smartfilming

Exploring the possibilities of video production with smartphones

#57 What is this tiny green/orange dot on your smartphone’s screen? — 23. January 2023

#57 What is this tiny green/orange dot on your smartphone’s screen?

Remember the 3.5mm headphone jack? You know, the port on your phone where you put the cable of your headphones in before Bluetooth headphones became all the rage? Given all the differences between Android phones and iPhones, both in terms of hardware and software, this was, for quite a while, a somewhat unifying factor. For the mobile content creation community this meant that you could use certain external mics (like the original iRig Mic) with both kinds of phones. Then Apple and in its wake many/most others smartphone makers decided to get rid of the headphone jack and rely on a sole physical port for accessory hardware connections: the Lightning port (Apple) or a USB-C port (Android phones). While we’re still waiting for the iPhone to finally give up its proprietary Lightning port and switch to the universal USB-C, I found a little something on the software side that works the same on both mobile platforms. It’s something lots of people might not even be aware of and those who do may not know what it’s actually about. But it’s useful and interesting.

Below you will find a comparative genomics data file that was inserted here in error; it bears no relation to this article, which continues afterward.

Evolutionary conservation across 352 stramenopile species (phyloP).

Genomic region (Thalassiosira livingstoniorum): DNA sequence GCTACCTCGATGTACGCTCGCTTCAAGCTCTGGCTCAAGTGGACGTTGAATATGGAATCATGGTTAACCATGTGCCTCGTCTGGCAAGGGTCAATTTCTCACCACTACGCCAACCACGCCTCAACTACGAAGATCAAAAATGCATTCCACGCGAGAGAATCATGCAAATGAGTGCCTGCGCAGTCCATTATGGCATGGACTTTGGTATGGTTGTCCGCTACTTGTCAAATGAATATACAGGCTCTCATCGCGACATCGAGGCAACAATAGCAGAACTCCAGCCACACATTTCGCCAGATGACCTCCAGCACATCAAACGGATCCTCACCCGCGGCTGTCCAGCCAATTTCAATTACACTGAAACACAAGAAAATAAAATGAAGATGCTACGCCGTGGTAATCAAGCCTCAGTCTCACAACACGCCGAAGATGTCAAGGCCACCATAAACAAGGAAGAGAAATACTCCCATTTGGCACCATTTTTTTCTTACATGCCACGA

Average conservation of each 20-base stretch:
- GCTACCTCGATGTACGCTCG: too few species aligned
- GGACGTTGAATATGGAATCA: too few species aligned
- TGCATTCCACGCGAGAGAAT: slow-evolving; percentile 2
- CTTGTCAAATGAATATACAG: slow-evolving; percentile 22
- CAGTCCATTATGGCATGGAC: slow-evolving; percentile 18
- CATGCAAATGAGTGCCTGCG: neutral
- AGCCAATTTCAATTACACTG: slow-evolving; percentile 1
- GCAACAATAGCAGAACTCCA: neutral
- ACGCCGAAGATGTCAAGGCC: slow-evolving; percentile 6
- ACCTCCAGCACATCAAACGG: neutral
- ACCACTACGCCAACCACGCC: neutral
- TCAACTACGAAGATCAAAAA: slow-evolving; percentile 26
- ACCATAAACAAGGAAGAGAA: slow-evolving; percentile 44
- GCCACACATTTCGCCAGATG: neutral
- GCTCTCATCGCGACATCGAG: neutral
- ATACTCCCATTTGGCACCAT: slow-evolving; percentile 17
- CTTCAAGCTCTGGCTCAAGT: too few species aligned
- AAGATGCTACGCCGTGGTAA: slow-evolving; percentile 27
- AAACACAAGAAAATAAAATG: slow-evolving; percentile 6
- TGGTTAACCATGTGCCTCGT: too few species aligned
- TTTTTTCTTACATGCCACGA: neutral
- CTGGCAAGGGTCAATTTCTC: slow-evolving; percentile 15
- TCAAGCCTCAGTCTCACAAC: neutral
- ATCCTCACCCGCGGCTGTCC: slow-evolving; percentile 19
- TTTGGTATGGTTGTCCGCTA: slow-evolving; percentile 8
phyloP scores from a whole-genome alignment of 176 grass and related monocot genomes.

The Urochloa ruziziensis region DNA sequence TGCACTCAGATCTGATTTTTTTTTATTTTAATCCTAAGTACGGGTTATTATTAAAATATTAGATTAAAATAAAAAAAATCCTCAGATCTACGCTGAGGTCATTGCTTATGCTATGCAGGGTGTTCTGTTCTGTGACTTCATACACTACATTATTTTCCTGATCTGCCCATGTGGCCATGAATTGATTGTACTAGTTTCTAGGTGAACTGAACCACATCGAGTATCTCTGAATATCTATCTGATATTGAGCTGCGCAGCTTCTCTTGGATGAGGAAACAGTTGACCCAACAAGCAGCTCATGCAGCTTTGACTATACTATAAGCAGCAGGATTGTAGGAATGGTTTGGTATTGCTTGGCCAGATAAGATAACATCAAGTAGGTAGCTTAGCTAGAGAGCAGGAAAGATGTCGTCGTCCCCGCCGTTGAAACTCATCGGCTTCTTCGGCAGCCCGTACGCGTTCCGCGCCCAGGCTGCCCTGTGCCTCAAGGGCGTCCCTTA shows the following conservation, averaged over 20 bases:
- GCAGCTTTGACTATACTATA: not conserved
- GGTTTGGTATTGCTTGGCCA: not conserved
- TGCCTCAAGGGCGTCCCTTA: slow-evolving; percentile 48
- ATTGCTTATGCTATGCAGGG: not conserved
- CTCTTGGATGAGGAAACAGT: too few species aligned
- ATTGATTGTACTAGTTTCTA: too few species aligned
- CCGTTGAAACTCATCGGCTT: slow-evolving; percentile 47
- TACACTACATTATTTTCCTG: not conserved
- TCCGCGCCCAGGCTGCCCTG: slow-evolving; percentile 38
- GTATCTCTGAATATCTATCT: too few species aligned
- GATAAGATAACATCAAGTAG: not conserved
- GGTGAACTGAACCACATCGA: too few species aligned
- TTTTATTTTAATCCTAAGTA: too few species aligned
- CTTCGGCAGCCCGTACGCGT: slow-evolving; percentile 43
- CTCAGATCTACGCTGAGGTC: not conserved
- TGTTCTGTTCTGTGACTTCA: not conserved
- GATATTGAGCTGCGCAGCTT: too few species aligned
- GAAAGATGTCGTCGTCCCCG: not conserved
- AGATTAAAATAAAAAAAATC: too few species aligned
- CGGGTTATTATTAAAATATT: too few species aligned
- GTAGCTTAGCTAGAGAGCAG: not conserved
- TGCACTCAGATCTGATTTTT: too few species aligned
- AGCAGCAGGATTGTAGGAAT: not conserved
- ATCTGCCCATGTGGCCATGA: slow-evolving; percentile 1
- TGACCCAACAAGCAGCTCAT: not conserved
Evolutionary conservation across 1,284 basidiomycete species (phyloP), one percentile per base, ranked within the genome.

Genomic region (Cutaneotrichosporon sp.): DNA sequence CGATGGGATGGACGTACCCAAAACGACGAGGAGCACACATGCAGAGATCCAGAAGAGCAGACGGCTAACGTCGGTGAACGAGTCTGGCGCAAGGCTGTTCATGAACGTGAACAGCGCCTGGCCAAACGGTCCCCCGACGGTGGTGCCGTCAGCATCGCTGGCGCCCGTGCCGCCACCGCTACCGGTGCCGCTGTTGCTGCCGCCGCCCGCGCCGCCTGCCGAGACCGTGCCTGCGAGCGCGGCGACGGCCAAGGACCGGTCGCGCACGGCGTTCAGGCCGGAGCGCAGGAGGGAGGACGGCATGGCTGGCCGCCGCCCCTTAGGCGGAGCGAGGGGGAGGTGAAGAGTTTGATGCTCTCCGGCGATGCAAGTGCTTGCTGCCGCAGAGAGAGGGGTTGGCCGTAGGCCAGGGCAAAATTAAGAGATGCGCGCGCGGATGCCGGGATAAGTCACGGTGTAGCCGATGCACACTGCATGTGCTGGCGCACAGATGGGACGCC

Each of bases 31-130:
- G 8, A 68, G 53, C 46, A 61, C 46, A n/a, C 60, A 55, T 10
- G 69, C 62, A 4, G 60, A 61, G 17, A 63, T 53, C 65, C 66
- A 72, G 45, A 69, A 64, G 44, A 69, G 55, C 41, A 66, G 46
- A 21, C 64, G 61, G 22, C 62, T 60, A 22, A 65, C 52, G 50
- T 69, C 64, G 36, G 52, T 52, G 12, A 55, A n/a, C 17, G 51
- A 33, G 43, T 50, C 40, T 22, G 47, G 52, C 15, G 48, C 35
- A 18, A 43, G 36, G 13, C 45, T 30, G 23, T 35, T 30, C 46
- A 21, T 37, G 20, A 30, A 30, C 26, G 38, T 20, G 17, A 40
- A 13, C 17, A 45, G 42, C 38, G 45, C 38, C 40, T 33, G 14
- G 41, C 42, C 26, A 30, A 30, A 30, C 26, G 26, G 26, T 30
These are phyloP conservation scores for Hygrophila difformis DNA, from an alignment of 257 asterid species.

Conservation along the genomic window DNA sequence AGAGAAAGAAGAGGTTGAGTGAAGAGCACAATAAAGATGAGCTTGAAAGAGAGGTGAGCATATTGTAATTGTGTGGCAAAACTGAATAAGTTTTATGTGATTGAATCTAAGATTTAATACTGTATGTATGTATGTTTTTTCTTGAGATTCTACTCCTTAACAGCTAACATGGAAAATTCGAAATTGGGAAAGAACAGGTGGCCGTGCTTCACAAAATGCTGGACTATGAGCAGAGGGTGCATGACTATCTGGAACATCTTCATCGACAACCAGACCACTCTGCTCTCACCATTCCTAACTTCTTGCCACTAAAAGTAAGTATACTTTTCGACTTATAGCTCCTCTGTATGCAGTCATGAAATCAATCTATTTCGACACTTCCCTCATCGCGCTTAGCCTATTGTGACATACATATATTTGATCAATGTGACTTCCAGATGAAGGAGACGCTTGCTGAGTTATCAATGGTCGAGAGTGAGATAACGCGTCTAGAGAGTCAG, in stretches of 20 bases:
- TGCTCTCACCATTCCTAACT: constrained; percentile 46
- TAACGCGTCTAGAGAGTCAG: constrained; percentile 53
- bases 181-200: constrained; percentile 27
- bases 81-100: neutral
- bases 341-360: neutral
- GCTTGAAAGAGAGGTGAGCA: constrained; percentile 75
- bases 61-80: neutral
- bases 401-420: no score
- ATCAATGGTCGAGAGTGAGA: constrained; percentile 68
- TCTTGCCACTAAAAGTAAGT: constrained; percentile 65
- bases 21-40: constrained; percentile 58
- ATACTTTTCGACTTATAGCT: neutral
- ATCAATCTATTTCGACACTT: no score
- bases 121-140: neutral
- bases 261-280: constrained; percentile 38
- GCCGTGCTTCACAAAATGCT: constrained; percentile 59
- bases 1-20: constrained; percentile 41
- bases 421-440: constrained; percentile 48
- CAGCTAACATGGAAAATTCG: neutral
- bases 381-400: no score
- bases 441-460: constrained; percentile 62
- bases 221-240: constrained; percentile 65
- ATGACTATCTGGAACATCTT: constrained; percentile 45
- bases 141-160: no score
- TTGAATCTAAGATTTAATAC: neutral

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#11 Why ‘Motion Stills’ is a cool tool for fast micro-storytelling on both Android & iOS — 1. April 2018

#11 Why ‘Motion Stills’ is a cool tool for fast micro-storytelling on both Android & iOS

Back in 2016 Google made an iOS-exlusive app (weird, ain’t it?!) called Motion Stills. It focused on working with Apple’s newly introduced ‘Live Photos’ for the iPhone 6s. When you shoot a ‘Live Photo’, 1.5 seconds of video (with a low frame rate mind you) and audio before and after pressing the shutter button is recorded. You can think of it as a GIF with sound. What Motion Stills does is that it lets you record, stabilize, loop, speed-up and/or combine ‘Live Photos’. In 2017, Google finally brought the app to Android. Now while some Android phone makers have introduced ‘Live Photo’-like equivalents, there’s no general Android equivalent as such yet and because of that the app works slightly different on Android. Instead of ‘Live Photos’ you can shoot video clips with a maximum duration of 3 seconds (this also goes for pre-6s iPhones on iOS). There are also other shooting modes (Fast Forward, AR Mode) that are not limited to the 3 seconds but for this post I want to concentrate on the main mode Motion Still.

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